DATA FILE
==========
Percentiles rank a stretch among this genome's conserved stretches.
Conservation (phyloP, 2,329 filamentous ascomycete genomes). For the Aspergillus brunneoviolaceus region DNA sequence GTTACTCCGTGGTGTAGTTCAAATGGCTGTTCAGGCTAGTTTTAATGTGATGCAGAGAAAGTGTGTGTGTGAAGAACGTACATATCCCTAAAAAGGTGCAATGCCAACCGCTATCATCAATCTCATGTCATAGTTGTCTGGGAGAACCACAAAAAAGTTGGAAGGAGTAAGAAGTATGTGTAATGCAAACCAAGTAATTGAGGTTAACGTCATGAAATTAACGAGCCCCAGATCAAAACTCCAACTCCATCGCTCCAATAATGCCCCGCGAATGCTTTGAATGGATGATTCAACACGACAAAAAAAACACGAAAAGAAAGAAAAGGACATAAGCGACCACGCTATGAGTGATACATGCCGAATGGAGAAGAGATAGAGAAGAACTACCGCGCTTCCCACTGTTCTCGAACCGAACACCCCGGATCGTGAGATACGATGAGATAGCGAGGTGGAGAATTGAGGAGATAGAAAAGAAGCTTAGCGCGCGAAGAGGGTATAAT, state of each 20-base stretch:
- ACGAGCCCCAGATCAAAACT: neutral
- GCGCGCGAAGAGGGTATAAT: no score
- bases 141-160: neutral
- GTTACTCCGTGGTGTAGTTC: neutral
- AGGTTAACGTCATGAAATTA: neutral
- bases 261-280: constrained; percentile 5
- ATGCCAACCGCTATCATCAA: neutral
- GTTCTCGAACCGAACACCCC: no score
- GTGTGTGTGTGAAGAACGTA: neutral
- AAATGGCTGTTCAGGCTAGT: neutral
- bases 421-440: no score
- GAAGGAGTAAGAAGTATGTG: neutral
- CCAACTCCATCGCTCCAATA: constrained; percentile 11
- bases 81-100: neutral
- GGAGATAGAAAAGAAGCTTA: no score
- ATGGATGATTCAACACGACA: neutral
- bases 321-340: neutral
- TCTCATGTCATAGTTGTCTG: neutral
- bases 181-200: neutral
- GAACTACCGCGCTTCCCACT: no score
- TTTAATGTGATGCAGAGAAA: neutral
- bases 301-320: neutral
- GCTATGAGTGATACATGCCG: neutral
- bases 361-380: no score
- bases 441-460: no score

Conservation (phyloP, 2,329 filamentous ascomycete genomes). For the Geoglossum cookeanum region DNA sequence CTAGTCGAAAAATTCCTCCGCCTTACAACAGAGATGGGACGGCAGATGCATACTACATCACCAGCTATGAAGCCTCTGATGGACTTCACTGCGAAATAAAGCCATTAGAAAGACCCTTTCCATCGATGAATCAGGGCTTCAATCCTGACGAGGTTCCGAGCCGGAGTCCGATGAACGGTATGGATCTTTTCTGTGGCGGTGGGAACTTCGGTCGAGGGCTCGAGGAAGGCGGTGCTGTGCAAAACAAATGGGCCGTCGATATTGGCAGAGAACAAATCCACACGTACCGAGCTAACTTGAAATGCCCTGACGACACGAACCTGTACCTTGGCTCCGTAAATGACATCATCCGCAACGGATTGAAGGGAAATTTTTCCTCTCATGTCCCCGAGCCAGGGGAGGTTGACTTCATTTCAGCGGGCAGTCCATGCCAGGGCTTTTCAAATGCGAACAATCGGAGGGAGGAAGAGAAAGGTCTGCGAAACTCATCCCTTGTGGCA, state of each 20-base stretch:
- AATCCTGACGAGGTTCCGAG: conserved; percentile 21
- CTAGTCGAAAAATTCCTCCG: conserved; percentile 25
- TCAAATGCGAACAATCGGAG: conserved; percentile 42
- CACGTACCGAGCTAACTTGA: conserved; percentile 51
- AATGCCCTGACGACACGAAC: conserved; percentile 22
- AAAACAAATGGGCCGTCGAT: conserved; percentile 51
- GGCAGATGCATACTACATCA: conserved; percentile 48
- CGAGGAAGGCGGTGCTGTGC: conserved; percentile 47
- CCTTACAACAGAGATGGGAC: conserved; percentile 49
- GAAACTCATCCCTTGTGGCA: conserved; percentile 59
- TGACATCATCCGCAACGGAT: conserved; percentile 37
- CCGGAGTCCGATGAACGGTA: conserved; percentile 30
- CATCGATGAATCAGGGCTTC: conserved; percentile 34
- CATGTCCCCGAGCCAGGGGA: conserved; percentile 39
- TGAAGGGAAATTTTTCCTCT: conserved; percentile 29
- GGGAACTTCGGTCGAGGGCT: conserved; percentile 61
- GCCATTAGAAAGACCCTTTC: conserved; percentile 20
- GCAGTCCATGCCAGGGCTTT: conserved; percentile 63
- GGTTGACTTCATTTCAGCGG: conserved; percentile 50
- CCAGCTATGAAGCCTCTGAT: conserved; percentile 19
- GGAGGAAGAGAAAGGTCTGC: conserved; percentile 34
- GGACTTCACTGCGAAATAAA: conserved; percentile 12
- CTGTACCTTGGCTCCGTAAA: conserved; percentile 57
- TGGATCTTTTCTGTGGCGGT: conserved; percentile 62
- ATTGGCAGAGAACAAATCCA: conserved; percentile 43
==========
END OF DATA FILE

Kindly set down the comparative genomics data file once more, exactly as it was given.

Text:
Percentiles rank a stretch among this genome's conserved stretches.
Conservation (phyloP, 2,329 filamentous ascomycete genomes). For the Aspergillus brunneoviolaceus region DNA sequence GTTACTCCGTGGTGTAGTTCAAATGGCTGTTCAGGCTAGTTTTAATGTGATGCAGAGAAAGTGTGTGTGTGAAGAACGTACATATCCCTAAAAAGGTGCAATGCCAACCGCTATCATCAATCTCATGTCATAGTTGTCTGGGAGAACCACAAAAAAGTTGGAAGGAGTAAGAAGTATGTGTAATGCAAACCAAGTAATTGAGGTTAACGTCATGAAATTAACGAGCCCCAGATCAAAACTCCAACTCCATCGCTCCAATAATGCCCCGCGAATGCTTTGAATGGATGATTCAACACGACAAAAAAAACACGAAAAGAAAGAAAAGGACATAAGCGACCACGCTATGAGTGATACATGCCGAATGGAGAAGAGATAGAGAAGAACTACCGCGCTTCCCACTGTTCTCGAACCGAACACCCCGGATCGTGAGATACGATGAGATAGCGAGGTGGAGAATTGAGGAGATAGAAAAGAAGCTTAGCGCGCGAAGAGGGTATAAT, state of each 20-base stretch:
- ACGAGCCCCAGATCAAAACT: neutral
- GCGCGCGAAGAGGGTATAAT: no score
- bases 141-160: neutral
- GTTACTCCGTGGTGTAGTTC: neutral
- AGGTTAACGTCATGAAATTA: neutral
- bases 261-280: constrained; percentile 5
- ATGCCAACCGCTATCATCAA: neutral
- GTTCTCGAACCGAACACCCC: no score
- GTGTGTGTGTGAAGAACGTA: neutral
- AAATGGCTGTTCAGGCTAGT: neutral
- bases 421-440: no score
- GAAGGAGTAAGAAGTATGTG: neutral
- CCAACTCCATCGCTCCAATA: constrained; percentile 11
- bases 81-100: neutral
- GGAGATAGAAAAGAAGCTTA: no score
- ATGGATGATTCAACACGACA: neutral
- bases 321-340: neutral
- TCTCATGTCATAGTTGTCTG: neutral
- bases 181-200: neutral
- GAACTACCGCGCTTCCCACT: no score
- TTTAATGTGATGCAGAGAAA: neutral
- bases 301-320: neutral
- GCTATGAGTGATACATGCCG: neutral
- bases 361-380: no score
- bases 441-460: no score

Conservation (phyloP, 2,329 filamentous ascomycete genomes). For the Geoglossum cookeanum region DNA sequence CTAGTCGAAAAATTCCTCCGCCTTACAACAGAGATGGGACGGCAGATGCATACTACATCACCAGCTATGAAGCCTCTGATGGACTTCACTGCGAAATAAAGCCATTAGAAAGACCCTTTCCATCGATGAATCAGGGCTTCAATCCTGACGAGGTTCCGAGCCGGAGTCCGATGAACGGTATGGATCTTTTCTGTGGCGGTGGGAACTTCGGTCGAGGGCTCGAGGAAGGCGGTGCTGTGCAAAACAAATGGGCCGTCGATATTGGCAGAGAACAAATCCACACGTACCGAGCTAACTTGAAATGCCCTGACGACACGAACCTGTACCTTGGCTCCGTAAATGACATCATCCGCAACGGATTGAAGGGAAATTTTTCCTCTCATGTCCCCGAGCCAGGGGAGGTTGACTTCATTTCAGCGGGCAGTCCATGCCAGGGCTTTTCAAATGCGAACAATCGGAGGGAGGAAGAGAAAGGTCTGCGAAACTCATCCCTTGTGGCA, state of each 20-base stretch:
- AATCCTGACGAGGTTCCGAG: conserved; percentile 21
- CTAGTCGAAAAATTCCTCCG: conserved; percentile 25
- TCAAATGCGAACAATCGGAG: conserved; percentile 42
- CACGTACCGAGCTAACTTGA: conserved; percentile 51
- AATGCCCTGACGACACGAAC: conserved; percentile 22
- AAAACAAATGGGCCGTCGAT: conserved; percentile 51
- GGCAGATGCATACTACATCA: conserved; percentile 48
- CGAGGAAGGCGGTGCTGTGC: conserved; percentile 47
- CCTTACAACAGAGATGGGAC: conserved; percentile 49
- GAAACTCATCCCTTGTGGCA: conserved; percentile 59
- TGACATCATCCGCAACGGAT: conserved; percentile 37
- CCGGAGTCCGATGAACGGTA: conserved; percentile 30
- CATCGATGAATCAGGGCTTC: conserved; percentile 34
- CATGTCCCCGAGCCAGGGGA: conserved; percentile 39
- TGAAGGGAAATTTTTCCTCT: conserved; percentile 29
- GGGAACTTCGGTCGAGGGCT: conserved; percentile 61
- GCCATTAGAAAGACCCTTTC: conserved; percentile 20
- GCAGTCCATGCCAGGGCTTT: conserved; percentile 63
- GGTTGACTTCATTTCAGCGG: conserved; percentile 50
- CCAGCTATGAAGCCTCTGAT: conserved; percentile 19
- GGAGGAAGAGAAAGGTCTGC: conserved; percentile 34
- GGACTTCACTGCGAAATAAA: conserved; percentile 12
- CTGTACCTTGGCTCCGTAAA: conserved; percentile 57
- TGGATCTTTTCTGTGGCGGT: conserved; percentile 62
- ATTGGCAGAGAACAAATCCA: conserved; percentile 43